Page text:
The Unspeakable Real: A Lacanian Burroughsian Scapegoatology

In the churning id of organizations and belief systems, a primal drama unfolds. The scapegoat, a spectral Other, becomes the stage upon which unspoken desires are projected. A witch hunt, a play defined by the absence of the Real (the true source of societal ills), demands a sacrifice. To admit the accused’s innocence is to shatter the narcissistic mirror of the group, revealing their own festering lack.

This, the Real, a Lacanian term for the ungraspable, the forever outside-of-language, lurks beneath the signifying order that binds these structures. This spectral Other, a dangling signifier on the Lacanian stage, is the target of a repressed, primordial violence. But here’s the rub, mon ami – to utter this truth is to rip the scab off the social order, exposing the raw, pulsating id beneath.

Imagine, if you will, the Witch Hunters – those grim cowboys of righteousness. To confess the witches’ innocence would be to castrate their own power, to render their brand of control as limp as a forgotten phallus. No, the witches must be burned, their screams a perverse symphony that binds the group in a morbid jouissance.

Those agents of the symbolic order, cannot integrate the truth: their victims, mere sacrificial pawns. To acknowledge their innocence would be to sever the very limb upon which they perch, to dismantle the power they wield.

Girard, the subsidized explorer of the human psyche, delves into the grimoires of history, myth, and sacred texts, unearthing a treasure trove of scapegoating rituals. He exposes this mechanism – the most potent secret in the human drama. Why secret? Because it’s the perverse engine that drives group cohesion, yet whispers of its existence are met with a deafening silence within the collective ear. This primal script demands silence. To utter its name is to rupture the symbolic order, the carefully constructed reality of the group. The scapegoat mechanism, a perverse communion, binds yet forbids recognition. We are all tangled in its viscid web.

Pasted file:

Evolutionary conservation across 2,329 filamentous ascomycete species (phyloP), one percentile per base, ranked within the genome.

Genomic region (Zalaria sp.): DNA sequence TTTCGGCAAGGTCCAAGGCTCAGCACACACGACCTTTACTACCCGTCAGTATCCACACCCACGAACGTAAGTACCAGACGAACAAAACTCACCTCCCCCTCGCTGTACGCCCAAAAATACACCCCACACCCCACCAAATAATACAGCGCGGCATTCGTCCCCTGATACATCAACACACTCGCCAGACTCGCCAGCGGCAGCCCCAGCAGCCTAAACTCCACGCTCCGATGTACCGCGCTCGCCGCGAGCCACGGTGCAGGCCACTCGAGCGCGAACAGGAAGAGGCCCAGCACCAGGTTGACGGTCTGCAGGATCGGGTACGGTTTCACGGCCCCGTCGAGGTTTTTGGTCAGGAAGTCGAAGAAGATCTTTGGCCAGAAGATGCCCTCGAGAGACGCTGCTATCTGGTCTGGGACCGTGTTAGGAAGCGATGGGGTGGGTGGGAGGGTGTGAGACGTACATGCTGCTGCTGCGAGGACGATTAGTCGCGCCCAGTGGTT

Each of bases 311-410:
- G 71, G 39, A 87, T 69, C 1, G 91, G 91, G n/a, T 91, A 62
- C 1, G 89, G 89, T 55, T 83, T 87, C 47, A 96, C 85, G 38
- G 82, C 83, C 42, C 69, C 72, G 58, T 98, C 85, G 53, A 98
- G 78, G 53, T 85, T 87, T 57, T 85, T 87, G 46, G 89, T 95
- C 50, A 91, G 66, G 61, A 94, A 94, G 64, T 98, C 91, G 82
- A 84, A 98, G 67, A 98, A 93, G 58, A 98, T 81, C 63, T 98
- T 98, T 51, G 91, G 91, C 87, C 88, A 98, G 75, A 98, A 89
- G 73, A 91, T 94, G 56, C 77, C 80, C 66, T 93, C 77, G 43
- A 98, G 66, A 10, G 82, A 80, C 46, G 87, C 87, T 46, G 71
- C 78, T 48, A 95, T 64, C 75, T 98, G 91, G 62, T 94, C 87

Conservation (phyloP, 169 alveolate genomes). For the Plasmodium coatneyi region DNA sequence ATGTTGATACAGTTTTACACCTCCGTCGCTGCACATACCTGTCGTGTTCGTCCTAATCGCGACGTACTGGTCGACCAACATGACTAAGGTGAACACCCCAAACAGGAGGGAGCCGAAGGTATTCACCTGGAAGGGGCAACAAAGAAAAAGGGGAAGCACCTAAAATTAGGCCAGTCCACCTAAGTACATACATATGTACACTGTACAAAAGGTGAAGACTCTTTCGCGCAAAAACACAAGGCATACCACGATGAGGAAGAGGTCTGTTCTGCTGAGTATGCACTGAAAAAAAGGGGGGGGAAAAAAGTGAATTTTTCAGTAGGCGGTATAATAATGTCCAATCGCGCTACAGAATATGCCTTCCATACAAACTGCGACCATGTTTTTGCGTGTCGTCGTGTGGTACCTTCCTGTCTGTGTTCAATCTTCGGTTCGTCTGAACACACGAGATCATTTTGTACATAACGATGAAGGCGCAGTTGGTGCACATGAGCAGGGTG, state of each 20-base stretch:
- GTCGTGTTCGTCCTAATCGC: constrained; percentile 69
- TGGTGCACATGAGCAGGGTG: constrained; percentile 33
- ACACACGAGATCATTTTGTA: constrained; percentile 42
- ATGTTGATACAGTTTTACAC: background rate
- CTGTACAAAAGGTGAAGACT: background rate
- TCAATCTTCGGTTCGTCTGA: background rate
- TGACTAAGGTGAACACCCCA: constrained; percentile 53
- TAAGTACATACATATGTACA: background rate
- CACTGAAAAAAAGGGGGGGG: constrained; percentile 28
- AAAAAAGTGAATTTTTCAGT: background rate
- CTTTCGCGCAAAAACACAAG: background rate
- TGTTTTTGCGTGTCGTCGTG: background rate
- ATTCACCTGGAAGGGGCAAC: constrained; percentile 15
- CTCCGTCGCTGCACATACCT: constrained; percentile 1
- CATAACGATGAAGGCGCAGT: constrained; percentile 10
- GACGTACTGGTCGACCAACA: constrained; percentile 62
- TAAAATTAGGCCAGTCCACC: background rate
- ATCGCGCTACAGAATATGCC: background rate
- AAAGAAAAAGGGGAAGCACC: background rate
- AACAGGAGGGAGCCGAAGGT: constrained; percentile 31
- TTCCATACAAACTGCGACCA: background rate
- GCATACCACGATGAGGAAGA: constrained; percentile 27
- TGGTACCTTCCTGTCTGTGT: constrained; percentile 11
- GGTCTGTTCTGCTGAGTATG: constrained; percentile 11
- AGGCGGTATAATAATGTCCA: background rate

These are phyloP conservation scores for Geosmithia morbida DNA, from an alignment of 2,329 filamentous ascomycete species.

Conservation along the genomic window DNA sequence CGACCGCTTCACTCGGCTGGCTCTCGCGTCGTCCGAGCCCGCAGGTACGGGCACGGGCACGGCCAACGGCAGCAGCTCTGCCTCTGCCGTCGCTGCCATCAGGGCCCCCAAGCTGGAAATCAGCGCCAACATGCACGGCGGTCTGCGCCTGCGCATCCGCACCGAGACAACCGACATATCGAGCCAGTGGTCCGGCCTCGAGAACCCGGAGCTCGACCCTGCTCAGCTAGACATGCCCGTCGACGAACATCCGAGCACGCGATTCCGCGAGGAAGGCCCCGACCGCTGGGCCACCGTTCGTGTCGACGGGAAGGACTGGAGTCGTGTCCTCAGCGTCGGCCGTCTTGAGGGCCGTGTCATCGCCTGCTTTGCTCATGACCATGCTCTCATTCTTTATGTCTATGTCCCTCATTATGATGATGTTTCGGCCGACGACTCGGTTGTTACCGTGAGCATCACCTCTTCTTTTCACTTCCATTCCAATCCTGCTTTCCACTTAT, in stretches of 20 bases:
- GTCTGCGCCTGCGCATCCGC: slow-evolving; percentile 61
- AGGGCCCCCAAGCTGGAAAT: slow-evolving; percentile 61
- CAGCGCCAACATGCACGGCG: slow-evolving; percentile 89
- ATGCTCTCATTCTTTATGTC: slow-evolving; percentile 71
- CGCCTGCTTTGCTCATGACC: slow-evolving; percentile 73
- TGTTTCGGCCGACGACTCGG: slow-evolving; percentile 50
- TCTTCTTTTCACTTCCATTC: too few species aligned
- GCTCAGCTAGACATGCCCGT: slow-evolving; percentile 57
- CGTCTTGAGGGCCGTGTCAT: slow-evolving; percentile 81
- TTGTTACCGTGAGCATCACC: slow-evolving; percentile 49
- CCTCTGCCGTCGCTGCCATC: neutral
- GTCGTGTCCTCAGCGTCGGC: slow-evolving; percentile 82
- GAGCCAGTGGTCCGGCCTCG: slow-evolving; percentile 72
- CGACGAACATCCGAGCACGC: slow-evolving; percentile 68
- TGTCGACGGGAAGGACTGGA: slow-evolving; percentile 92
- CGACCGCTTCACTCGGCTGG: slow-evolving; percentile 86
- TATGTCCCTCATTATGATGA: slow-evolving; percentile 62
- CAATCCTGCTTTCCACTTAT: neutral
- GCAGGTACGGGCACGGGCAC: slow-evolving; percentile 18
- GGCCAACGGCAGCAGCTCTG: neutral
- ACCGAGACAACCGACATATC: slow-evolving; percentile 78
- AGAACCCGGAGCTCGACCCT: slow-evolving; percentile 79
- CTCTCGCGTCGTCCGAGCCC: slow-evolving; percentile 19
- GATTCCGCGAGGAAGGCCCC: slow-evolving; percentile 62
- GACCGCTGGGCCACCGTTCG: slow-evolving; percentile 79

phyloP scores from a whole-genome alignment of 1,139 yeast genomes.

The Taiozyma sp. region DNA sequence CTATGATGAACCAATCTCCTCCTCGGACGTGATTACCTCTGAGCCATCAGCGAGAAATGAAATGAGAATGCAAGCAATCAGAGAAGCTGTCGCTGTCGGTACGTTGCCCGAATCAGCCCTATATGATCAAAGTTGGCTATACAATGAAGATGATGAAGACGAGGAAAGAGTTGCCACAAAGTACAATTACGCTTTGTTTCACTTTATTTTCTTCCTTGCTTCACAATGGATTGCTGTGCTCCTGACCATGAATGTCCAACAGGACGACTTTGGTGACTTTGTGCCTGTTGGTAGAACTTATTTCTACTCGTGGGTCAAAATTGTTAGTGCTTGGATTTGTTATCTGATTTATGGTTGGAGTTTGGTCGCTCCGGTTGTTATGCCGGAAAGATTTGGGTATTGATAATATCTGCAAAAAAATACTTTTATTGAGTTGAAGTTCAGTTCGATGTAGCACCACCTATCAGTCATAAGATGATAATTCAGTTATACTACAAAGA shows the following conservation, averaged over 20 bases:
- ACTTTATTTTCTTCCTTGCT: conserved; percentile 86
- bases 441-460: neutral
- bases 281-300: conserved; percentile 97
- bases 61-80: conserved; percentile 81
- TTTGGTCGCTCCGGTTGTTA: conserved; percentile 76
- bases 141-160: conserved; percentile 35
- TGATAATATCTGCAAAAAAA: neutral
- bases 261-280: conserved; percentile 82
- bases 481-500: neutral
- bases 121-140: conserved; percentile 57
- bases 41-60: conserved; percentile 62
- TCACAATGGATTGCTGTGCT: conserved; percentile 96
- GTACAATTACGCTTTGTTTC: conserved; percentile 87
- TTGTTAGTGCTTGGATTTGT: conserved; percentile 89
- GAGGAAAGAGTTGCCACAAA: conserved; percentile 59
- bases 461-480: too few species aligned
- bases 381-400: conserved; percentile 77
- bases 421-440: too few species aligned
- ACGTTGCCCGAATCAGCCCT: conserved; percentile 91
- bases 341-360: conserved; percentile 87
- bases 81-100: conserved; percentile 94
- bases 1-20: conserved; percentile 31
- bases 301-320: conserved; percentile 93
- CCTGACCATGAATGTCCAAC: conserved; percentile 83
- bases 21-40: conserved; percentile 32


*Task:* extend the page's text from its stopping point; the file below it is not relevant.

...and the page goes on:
This is the true horror: the blind spot. We, entangled in the web of mimetic desire, fail to perceive the very scapegoats we manufacture. The persecution continues, a grotesque ballet of violence, while each player clutches their self-righteous mask, absolving themselves of guilt.

The human condition, a grotesque carnival of mimesis, compels us to punish. We are blind to the glint of the scapegoat’s fabricated guilt in our own eyes.

Even Girard, the supposed seer, confesses his own blindness. “My own [scapegoating] eludes me,” he confesses, mirroring the plight of his readers. We traffic only in the realm of “legitimate enemies,” conveniently blind to the universe overflowing with innocent victims. The persecutor? Always the Other. We are all flagellants, whipping the innocent while screaming accusations at phantoms. The “enormity of this mystery” pulsates with a primal horror – a truth we desperately claw away from. The scapegoat becomes the fleshy avatar of our collective shadow, a sacrifice to the insatiable maw of our own unconscious desires.

The enormity of this mystery, a Burroughsian virus infecting the human condition, speaks to the depth of this scapegoating impulse. Mimetic rivalry, the insatiable desire to possess what the Other possesses, fuels the fires of punishment. Any suggestion that the victim might be undeserving ignites a primal resistance. Thus, the dance continues, a macabre charade fueled by the unspoken, the unspeakable. The scapegoat, a spectral figure haunting the margins, a constant reminder of the Real that threatens to tear apart the fragile fabric of our symbolic world.

So, the next time you find yourself pointing the finger, remember – you might just be dancing to the silent symphony of the scapegoat. A symphony fueled by desire, veiled by righteousness, and conducted by the unconscious.